Dellabee and Me

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Fly Away, Little Bird (or at least flap your wings a little bit)

The other day, Desmond asked if he could have some ice cream. I replied sure and then got up to get it for him.

And then it occurred to me that the kid is 9 years-old and can probably get himself some ice cream.

So I sat back down and told him to go ahead and get it himself. He was a bit taken aback but proceeded trepidatiously into the kitchen, much like someone who is lost.

What followed was like an old episode of The Three Stooges. He wasn’t sure which side of the refrigerator was actually the freezer. He couldn’t reach the bowls. He didn’t know where the scooper was, and then he didn’t know how to use it. Through it all, I continually fought the urge to just do it for him. Good grief.

Then it hit me – he had never scooped his own ice cream before. Like, ever.

I have been trying to give the kids more responsibilities since we moved into our new house. They have to put their own laundry away. They have to clean their bathroom. They are expected to clean up after themselves. My son has to bring the dogs outside. Baby steps, right?

But it isn’t just about chores and responsibility. I mean, not really. It’s about them growing up.  Not just me letting them grow up, but also encouraging them to grow up.

A few years ago a bird made her nest on our front porch, right near the door. If we peeked out the window closest to the door, we could see the wobbly baby bird heads that would disappear as soon as the door opened. They grew quickly – it was a matter of weeks before the nest was crowded with fully-feathered birds. One day, I happened to be watching the nest through the window when the mother bird flew off. In her exit, she seemed to flap her wings a little harder than usual, which jostled all the babies out. They fluttered off clumsily behind her.

Except for one.

He ended up hopping off into the grass. A heated lord-of-flies-esque scene quickly unfolded: the baby hiding in the shrubs, the blue jays diving low, the mother bird watching and diving at the blue jays, and I swear on my life a snake popped its head up through the top of another bush like a fucking puppet. We intervened, capturing the baby in a box and putting her back up in the nest so she could try that exit one more time.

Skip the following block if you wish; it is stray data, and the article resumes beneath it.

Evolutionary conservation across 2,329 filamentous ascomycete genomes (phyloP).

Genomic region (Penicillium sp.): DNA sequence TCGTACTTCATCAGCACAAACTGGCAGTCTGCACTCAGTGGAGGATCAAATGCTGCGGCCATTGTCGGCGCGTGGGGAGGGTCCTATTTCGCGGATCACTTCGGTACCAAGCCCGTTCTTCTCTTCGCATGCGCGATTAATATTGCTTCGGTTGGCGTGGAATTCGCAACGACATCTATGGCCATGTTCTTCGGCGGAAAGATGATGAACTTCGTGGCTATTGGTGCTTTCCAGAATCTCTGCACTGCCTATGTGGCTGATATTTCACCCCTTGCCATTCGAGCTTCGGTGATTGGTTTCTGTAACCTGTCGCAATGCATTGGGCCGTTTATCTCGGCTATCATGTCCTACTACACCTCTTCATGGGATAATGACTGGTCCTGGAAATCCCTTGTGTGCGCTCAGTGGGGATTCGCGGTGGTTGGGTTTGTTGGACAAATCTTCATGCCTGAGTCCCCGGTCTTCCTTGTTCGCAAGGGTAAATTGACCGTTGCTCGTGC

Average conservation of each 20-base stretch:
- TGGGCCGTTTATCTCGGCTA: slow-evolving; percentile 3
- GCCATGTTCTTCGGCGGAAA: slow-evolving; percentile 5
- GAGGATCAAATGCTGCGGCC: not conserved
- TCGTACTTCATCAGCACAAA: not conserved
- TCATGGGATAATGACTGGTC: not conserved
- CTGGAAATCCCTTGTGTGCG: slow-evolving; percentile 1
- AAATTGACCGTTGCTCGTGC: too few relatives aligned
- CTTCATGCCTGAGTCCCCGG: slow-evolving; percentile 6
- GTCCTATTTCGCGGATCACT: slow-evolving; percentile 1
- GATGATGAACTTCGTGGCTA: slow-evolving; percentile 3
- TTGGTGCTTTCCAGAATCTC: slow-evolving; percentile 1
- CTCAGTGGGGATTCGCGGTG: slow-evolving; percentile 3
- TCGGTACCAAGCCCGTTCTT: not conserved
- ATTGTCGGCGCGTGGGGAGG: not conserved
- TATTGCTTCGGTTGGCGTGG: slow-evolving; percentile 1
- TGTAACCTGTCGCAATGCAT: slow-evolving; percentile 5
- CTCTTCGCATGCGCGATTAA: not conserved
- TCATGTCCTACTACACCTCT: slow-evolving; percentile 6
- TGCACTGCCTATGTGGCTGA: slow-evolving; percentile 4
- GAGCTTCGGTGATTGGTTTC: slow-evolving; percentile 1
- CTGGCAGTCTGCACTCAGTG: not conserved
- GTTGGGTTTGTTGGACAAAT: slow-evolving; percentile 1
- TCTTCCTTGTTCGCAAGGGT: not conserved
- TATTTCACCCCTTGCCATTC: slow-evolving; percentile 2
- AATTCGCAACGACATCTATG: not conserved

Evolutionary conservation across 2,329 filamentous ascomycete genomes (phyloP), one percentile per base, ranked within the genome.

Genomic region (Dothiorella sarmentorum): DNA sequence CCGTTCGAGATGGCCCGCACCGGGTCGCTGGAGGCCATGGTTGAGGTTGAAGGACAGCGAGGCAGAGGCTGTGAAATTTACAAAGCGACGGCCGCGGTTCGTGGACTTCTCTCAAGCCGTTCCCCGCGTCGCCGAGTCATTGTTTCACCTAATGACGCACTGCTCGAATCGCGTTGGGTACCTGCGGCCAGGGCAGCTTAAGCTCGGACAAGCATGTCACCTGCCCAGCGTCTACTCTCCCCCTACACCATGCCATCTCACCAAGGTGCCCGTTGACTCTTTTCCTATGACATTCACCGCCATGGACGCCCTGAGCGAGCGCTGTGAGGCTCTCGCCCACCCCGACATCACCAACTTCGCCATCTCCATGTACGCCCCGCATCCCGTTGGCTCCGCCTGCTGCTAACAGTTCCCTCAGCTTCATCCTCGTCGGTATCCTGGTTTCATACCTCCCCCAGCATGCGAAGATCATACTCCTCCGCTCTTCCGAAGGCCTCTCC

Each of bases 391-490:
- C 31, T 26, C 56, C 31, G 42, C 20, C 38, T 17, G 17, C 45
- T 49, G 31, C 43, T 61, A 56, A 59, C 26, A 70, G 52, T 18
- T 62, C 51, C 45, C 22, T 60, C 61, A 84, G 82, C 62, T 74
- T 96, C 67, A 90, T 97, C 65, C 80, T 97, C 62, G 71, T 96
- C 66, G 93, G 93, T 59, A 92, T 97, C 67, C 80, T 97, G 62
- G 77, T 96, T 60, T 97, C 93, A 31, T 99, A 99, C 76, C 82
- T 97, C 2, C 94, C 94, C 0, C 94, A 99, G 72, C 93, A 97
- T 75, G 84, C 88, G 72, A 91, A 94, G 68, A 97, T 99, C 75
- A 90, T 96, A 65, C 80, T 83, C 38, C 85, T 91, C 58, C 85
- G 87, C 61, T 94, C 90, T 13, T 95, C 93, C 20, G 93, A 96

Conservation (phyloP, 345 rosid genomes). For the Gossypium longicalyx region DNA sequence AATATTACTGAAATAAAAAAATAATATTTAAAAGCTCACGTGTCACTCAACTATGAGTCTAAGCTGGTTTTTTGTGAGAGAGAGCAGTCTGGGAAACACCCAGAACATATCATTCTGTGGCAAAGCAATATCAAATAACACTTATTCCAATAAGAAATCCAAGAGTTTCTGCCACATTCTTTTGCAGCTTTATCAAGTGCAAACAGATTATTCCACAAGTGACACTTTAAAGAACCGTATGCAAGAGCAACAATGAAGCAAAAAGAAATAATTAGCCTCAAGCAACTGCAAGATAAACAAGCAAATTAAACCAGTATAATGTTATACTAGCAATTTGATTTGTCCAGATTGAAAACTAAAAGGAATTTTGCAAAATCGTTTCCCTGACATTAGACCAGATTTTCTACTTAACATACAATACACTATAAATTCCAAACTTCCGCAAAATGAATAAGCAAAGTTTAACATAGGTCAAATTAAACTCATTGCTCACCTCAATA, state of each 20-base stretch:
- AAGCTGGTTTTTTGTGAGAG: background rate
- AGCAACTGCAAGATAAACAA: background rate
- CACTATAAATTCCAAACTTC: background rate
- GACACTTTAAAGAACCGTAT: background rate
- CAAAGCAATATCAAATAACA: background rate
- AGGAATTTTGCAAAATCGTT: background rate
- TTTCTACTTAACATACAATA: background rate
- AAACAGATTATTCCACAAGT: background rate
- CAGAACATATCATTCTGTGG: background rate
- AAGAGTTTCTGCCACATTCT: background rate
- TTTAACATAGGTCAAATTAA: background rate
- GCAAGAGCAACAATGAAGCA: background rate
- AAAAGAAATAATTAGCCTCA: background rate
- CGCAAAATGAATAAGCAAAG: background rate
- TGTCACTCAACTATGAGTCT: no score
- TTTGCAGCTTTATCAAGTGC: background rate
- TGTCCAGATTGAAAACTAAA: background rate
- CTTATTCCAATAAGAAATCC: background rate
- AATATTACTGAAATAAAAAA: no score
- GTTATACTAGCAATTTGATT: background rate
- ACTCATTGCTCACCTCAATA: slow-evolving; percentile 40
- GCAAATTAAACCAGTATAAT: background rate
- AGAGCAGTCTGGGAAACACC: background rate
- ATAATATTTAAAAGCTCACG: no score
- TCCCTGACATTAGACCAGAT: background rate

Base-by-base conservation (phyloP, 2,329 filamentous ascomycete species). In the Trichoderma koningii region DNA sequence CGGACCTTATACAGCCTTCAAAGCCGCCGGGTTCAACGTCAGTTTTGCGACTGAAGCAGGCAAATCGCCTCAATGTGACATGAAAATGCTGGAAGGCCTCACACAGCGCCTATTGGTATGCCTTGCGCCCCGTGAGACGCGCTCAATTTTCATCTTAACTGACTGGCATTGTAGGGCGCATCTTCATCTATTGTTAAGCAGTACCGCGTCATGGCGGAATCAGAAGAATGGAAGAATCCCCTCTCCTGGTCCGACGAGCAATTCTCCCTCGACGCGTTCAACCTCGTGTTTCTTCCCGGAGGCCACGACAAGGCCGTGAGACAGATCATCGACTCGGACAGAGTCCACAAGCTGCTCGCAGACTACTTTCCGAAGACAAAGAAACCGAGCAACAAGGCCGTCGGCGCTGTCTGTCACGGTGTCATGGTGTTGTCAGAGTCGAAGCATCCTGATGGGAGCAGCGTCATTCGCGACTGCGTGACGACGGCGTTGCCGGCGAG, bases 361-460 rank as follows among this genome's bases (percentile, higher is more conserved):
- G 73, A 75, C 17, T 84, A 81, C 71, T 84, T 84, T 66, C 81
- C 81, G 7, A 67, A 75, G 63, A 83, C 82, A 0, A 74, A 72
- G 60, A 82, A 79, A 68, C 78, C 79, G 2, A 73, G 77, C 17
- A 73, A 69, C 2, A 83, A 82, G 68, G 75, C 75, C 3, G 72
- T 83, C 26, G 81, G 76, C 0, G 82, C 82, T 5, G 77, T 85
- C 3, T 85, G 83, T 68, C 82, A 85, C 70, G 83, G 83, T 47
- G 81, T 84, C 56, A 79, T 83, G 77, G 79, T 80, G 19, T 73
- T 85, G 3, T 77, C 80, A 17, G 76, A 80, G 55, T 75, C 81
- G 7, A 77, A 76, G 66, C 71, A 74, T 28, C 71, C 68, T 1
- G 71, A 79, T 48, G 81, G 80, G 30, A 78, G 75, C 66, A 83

The nest was empty within hours.

I decided that my wings need to be flapping a little bit harder so my baby birds realize they can fly.

So tonight, as I typed this, my kids are unloading the dishwasher together. For the first time. Like, ever. There were some initial complaints. I had to force myself to stay seated instead of jumping up to help every time one of them said “but I don’t know where this one goes!” Eventually, the dishes were put away in mostly the right places.

The kids seemed to get a little bit taller in those 10 minutes, I think.

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A Brief Check-in

And like that, it’s summer.

Being a school employee, I look forward to having summers off. Then I remember that I am not actually “off,” but actually just morphing into SAHM mode. I suck at stay-at-home-momming.

Actually, I think I am pretty average at it.

Sometimes I am on top of my game. I play with the kids, do projects with them, bring them to cool places, take them out to eat. Other times, well, I spend WAY too much time on my computer and let the kids sort of Lord-of-the-Flies the day away.

Summers are nuclear hot here in the South. The kind of hot that makes it hard to breathe – where you nearly die starting your car and waiting for the AC to kick in. Summers in the South are spent largely indoors. This has been a shift for me – having grown up in upstate NY and then living in Oregon for about 10 years, my summers had been spent outside. Staying inside in the summer was always kinda lame. But now, it’s a matter of survival. I am okay with staying inside. The kids are too.

In fact, the kids might be too okay with staying inside. D is nursing a killer technology addiction right now. All he wants to do is play frigging Mine.craft on the computer or his tablet. For the first few days of summer break – when I was still working my required teacher workdays – he didn’t even get out of his pajamas. I’m afraid he’s going to turn into Cartman from South Park.

E, well, she wants to do stuff. All the time. Art projects, exploring outside, making “museums” out of found objects. She longs for a friend in our new neighborhood, which sadly appears to consist entirely of older semi-retired folks. I sent our contact information to school with her to give to her friends so we could hopefully get some playtime scheduled, but nobody responded and we still haven’t heard from anyone. I did sign her up for summer dance classes, which have just started. I might need to find her another camp or something before she drives me batshit crazy.